by Paul R. Spitzzeri
With the revenue derived from the oil wells developed from mid-1917 onward at the family’s ranch near Montebello, Walter P. Temple embarked on a career as a real estate and oil developer through greater Los Angeles and, with respect to the latter, beyond. His real estate work was largely concentrated in the San Gabriel Valley, although he owned property in what is now Canoga Park and was part of a syndicate that built two commercial buildings in downtown Los Angeles.
In the valley, his projects included efforts in San Gabriel, El Monte and Alhambra, and, in spring 1923, he launched his biggest effort, creating the Town of Temple (renamed Temple City five years later). During the same period, he expended significant sums on improvements at the Workman Homestead, which Temple purchased in late 1917 and, after the expiration of lease at the end of the following year, engaged in the remodeling of the Workman House, the reconstruction of most of El Campo Santo Cemetery, the renovation and addition of many outbuildings and, finally, the long construction of La Casa Nueva.
In spring 1926, it was decided to issue bonds to pay for much of the real estate work that the Temple Estate Company, which was recently formed to handle the development projects outside of Temple City (which had its own firm, the Temple Townsite Company). Of course, bonds have interest payments due on a regular schedule, so, provided that Temple’s investments brought in enough revenue, along with oil royalties, to handle the obligations, the plan was obviously considered a reasonable course to take.
The problem, however, was the the wells at Montebello, which formed the lion’s share of income, proved to be rather shallow and production declined dramatically by the mid-1920s. Unfortunately, as oil revenue dropped, real estate expenses rose (along with the expensive building of La Casa Nueva) and, as is often the case during boom periods, Temple plowed into commercial building projects so rapidly that revenue from leases and rentals was not keeping up with expenditures.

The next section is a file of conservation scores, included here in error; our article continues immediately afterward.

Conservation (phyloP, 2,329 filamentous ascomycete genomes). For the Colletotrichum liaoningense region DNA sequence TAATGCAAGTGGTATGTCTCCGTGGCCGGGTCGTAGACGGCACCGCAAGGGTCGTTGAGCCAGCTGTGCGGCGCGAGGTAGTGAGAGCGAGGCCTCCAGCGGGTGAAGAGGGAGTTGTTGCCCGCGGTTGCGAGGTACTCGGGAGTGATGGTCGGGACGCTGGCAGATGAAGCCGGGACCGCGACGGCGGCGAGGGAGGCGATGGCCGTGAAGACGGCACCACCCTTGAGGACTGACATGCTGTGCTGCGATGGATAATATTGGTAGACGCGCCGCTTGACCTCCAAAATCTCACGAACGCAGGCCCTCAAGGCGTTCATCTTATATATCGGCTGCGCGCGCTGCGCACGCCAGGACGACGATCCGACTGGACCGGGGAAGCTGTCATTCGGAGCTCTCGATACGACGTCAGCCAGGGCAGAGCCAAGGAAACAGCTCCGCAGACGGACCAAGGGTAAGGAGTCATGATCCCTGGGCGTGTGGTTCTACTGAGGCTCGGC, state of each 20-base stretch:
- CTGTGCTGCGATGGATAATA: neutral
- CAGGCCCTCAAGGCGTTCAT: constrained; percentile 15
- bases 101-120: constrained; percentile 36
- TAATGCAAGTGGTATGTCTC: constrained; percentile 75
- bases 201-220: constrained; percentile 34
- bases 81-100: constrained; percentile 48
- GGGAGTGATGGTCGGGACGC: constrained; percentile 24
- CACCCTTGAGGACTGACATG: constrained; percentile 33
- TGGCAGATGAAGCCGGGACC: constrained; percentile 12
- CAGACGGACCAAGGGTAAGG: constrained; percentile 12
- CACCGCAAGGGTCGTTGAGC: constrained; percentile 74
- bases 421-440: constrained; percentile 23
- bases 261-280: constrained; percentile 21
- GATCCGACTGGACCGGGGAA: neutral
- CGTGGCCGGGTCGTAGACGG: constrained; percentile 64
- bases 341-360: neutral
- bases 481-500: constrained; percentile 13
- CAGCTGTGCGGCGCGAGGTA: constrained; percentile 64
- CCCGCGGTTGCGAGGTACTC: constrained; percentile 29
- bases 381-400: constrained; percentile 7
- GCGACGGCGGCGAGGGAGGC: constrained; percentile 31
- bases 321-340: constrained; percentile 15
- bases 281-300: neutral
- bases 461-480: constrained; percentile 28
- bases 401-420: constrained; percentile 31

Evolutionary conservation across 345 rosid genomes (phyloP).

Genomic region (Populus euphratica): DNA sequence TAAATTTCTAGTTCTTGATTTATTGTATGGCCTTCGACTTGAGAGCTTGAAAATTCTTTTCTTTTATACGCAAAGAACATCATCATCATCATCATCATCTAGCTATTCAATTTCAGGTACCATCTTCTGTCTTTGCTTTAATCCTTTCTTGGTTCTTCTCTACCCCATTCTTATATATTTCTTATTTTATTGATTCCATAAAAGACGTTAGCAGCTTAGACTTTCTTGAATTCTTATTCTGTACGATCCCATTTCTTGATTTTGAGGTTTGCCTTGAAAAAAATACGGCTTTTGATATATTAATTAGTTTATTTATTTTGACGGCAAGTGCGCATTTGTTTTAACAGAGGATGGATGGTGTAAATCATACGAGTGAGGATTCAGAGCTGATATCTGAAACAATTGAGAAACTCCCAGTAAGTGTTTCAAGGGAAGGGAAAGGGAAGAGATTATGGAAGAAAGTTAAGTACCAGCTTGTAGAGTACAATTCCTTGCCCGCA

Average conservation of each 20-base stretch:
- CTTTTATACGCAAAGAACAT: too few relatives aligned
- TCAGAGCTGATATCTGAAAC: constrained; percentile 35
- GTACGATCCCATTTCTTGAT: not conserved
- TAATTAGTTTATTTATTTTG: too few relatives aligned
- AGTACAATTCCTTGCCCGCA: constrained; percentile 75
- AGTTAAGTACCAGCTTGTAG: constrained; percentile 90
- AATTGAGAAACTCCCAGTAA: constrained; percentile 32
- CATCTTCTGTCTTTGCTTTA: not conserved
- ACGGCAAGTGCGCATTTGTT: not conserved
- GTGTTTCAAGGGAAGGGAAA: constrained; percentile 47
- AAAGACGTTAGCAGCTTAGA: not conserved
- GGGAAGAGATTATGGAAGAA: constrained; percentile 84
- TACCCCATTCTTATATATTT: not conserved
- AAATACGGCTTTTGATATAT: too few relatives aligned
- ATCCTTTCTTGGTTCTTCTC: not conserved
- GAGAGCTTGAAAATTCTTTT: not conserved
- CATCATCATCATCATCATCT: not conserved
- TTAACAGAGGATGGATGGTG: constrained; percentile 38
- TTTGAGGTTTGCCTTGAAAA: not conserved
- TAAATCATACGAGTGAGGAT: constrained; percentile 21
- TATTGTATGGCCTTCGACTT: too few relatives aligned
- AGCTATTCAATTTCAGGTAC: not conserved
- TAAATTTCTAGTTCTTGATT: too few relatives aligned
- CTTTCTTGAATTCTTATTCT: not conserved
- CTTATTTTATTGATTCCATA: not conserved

La Casa Nueva was finally completed by the end of 1927, several months after the Temple Estate Company’s final building project, the Edison Building in Alhambra, was finished. By early 1928, it was clear that there were significant issues at the newly renamed Temple City, mainly that speculators bought most of the lots hoping to “flip” them for a quick profit and that a well-intended infrastructure law, the Mattoon Act, which applied to unincorporated communities like Temple City, required neighbors of a defaulter on property taxes to pay the late assessments–this quickly killed new sales in town!
So, on this day ninety years ago, Temple’s attorney and business partner, George H. Woodruff sent a letter informing Temple that a separate missive, a copy of which was attached, was presented to another partner and business manager, Milton Kauffman, explaining “the situation in which the Temple Estate Company now finds itself as I see it, and making certain recommendations of what I think ought to be done in the interests of the estate and yourself and family.”
The letters were preparatory to a company board meeting to be held in a few days at the office in the Edison Building. Woodruff added in his correspondence with Temple that “the situation is very serious and requires not only immediate but drastic action” and the attorney concluded “I cannot impress too strongly upon you the necessity for thoughtful consideration of this whole matter.”
In the eight-page letter to Kauffman, Woodruff laid out his thoughts in great detail and started with the idea he’d had “to get Mr. Temple to agree to turn over all of the property of the Temple Estate Company to the Temple Holding Company.” This latter would have been comprised of a board of directors “of disinterested parties” who would come up with the funds to finance the company’s business obligations so that it would “prevent the estate from suffered inordinate sacrifices and losses.” This, obviously, did not happen.
Instead, Woodruff warned,
We are now approaching the precipice in the affairs of the Temple Estate Company, and the only way I can see to save the company from a complete financial wreck, or at least to avert what appears to me to be a very serious and dangerous situation involving the possible loss of the bulk of the property of the estate, is to do something now which may at first thought seem to be a very drastic course to take.